Who We Are…
The Victim Crisis Assistance and Referral Service (VCARS) is a non-profit organization which trains volunteers to provide immediate assistance in an emergency to victims of crime or tragic circumstances. Subsequent to the emergency response, the volunteers provide continuing follow-up services to appropriate community organizations.
The VCARS program involved approximately 400 volunteers and over 200 000 volunteer hours last year. In total, they responded to more than 5,000 incidents.
Where Do We Operate?
The VCARS service began on a pilot basis in four communities: Bradford, Toronto, Kingston and Sault Ste. Marie. Later expansions saw the program grow to encompass all of Simcoe County, encompassing Barrie Police Service, Midland Police Service, South Simcoe Police Services, and the Ontario Provincial Police Detachments for Barrie, Midland & Penetang, Collingwood, Huronia West and Nottawasaga. All VCARS programs are community based, and managed by community organizations, usually through a board of directors selected locally.
How Are We Funded?
The VCARS program is funded through the Victim Justice Fund, administered by the Ministry of the Solicitor General. Funding is also provided by the Ministry of the Solicitor General.
When Are We Available?
VCARS operates 24 hours a day, seven days a week. Police officers called to the scene of a crime have the option of calling the VCARS service in their area which will send out a team of volunteer service providers for on-site, short-term assistance. In addition to providing comfort and immediate support for the victim, the volunteers allow police officers to continue with other duties. In subsequent follow-up contacts the volunteers can continue to provide support, and can refer the victim to appropriate community organizations.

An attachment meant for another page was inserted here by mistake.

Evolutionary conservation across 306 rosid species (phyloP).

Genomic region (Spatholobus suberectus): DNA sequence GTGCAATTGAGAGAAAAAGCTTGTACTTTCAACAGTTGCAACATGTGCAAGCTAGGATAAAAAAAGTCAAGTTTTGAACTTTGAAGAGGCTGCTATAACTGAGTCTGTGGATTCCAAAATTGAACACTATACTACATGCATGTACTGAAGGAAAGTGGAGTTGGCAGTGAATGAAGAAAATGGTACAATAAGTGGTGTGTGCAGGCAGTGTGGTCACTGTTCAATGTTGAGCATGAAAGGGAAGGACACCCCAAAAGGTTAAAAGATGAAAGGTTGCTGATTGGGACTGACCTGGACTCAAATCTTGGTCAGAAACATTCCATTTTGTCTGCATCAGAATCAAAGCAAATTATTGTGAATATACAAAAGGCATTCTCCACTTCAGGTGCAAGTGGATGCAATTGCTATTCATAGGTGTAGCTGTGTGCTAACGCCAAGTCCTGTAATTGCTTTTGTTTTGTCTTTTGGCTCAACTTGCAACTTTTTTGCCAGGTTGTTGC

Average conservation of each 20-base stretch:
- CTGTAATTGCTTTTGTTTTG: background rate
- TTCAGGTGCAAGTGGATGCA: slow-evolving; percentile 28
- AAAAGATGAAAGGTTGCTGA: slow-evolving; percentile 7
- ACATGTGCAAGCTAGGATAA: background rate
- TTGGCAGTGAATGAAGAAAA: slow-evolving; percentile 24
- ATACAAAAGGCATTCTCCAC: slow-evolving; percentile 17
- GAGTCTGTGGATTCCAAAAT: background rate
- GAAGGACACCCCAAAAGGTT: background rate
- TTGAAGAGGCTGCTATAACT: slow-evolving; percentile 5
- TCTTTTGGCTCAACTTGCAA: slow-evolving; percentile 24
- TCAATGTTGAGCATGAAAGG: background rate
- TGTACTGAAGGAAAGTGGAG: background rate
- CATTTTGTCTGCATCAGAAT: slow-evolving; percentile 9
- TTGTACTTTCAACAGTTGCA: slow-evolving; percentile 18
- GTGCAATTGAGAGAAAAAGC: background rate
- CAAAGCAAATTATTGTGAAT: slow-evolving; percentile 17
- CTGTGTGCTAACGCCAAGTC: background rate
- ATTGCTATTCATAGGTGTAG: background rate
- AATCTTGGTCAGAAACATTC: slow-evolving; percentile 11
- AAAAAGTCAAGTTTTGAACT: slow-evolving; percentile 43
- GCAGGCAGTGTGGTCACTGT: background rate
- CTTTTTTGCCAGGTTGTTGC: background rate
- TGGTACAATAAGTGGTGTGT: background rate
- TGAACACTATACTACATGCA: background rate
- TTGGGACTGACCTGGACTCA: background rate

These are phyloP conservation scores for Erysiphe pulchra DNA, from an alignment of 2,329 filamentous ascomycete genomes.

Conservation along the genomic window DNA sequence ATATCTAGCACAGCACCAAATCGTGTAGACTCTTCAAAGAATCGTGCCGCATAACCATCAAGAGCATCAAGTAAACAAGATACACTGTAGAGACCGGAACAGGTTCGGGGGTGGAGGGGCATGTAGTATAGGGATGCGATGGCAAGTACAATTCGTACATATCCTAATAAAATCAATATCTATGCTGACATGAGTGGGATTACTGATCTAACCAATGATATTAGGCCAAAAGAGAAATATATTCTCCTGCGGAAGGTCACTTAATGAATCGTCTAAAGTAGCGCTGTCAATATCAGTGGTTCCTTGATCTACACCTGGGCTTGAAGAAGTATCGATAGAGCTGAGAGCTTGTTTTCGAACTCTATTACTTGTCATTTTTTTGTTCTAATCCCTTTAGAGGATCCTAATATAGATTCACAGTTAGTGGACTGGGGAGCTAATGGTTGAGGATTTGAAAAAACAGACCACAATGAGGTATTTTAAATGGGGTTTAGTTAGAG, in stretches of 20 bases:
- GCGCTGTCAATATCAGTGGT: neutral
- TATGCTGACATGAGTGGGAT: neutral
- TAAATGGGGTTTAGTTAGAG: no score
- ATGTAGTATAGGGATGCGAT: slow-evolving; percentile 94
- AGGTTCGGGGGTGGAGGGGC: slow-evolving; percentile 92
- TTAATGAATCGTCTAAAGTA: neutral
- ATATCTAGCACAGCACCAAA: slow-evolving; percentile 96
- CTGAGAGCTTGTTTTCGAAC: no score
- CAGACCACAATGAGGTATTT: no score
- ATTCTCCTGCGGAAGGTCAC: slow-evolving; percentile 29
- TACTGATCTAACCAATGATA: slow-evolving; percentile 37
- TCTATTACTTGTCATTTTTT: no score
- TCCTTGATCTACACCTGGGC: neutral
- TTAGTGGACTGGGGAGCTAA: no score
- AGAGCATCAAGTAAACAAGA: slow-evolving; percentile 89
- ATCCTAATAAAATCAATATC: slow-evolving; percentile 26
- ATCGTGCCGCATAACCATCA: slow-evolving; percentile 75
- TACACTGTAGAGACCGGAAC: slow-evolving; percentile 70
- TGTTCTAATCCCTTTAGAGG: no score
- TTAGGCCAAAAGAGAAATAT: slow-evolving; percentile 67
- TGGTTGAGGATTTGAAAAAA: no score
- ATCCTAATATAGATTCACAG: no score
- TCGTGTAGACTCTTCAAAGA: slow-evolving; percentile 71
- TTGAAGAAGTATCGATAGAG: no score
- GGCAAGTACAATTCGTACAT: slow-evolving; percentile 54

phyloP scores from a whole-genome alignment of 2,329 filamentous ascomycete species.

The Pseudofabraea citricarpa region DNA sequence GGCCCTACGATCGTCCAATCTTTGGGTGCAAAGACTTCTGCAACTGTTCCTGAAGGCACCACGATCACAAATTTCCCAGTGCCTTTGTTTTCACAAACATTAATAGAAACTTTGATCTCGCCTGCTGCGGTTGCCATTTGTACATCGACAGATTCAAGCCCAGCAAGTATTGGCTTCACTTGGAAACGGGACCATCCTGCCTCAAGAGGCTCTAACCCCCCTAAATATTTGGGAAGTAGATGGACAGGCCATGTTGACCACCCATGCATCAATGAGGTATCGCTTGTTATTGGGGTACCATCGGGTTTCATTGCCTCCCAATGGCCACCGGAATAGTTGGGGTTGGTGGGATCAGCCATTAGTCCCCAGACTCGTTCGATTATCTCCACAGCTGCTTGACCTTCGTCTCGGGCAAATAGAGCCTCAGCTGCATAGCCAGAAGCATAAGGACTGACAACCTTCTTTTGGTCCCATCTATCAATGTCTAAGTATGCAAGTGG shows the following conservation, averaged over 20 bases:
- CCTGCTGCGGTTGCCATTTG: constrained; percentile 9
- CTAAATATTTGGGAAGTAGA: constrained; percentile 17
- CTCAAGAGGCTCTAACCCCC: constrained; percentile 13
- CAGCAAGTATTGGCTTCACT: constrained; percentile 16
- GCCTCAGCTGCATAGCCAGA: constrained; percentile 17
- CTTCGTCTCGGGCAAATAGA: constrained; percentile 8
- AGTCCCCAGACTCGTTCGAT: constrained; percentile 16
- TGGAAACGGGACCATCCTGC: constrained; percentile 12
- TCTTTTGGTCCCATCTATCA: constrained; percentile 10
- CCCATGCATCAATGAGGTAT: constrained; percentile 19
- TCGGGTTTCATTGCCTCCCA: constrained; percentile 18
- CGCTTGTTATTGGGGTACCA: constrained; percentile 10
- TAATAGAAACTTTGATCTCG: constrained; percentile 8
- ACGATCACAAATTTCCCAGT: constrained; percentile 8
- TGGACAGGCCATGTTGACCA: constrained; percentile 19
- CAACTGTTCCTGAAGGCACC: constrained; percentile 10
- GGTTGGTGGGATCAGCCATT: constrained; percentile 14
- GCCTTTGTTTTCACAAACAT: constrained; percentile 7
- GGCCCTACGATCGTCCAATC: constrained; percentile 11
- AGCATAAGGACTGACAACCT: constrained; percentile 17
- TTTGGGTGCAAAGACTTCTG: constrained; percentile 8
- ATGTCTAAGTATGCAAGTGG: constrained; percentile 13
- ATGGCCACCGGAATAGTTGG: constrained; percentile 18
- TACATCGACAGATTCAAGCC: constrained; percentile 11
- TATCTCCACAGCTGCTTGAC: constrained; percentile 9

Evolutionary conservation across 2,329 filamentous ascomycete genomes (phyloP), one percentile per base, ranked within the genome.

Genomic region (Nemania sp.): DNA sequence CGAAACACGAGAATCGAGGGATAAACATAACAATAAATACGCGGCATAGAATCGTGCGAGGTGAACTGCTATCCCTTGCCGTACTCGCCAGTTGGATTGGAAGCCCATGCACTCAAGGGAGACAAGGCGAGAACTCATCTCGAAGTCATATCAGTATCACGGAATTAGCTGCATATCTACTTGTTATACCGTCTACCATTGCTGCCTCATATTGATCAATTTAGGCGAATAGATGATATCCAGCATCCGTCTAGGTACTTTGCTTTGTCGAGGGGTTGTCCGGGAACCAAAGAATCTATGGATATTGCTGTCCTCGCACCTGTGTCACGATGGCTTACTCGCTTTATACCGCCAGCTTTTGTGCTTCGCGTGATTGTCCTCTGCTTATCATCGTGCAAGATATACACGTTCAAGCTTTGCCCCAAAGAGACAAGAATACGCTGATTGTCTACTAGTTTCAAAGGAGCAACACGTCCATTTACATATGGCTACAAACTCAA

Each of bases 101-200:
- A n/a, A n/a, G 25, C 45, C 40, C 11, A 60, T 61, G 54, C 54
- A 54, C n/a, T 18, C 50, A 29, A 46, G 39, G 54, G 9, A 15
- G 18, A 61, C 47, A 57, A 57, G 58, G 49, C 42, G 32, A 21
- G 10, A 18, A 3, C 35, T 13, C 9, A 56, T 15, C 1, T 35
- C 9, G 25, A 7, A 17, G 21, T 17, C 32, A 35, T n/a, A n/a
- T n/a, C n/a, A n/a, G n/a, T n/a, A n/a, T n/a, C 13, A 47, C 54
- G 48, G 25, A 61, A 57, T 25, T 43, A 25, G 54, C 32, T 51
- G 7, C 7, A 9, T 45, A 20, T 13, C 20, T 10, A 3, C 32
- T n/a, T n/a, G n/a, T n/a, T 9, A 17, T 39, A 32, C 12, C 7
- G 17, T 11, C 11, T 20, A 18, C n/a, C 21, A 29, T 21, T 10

Who is a Victim?
A victim is any person whose life has been affected by a crime or a tragedy/disaster. These include the primary victim, the victim’s family and children, partner, grandparents, friends, co-workers, other significant persons to the victim, witnesses, bystanders, and many, many more.
Victimizing events tend to be of high intensity and short duration. Reactions to a crisis can vary from person to person. Generally, intense feelings of fear, helplessness, hopelessness, vulnerability and others can lead to frustration as victims struggle to cope with countless changes brought about be sudden losses and sadness.
It is normal to have a response or feelings in the aftermath of the event. Having an opportunity to talk about these feelings and reactions in an atmosphere of support may be the first step toward recovery and becoming mobilized. Talking can offer an opportunity to begin to accept the reality of the tragedy.
What Type of Situations Do We Respond To?
We will generally assist anyone who calls us. The incidents ranging from homicides to abductions and from car accidents to spousal assaults. Between 60 and 80 percent of all calls involve domestic violence, and about 70 percent of the victims helped by VCARS were women.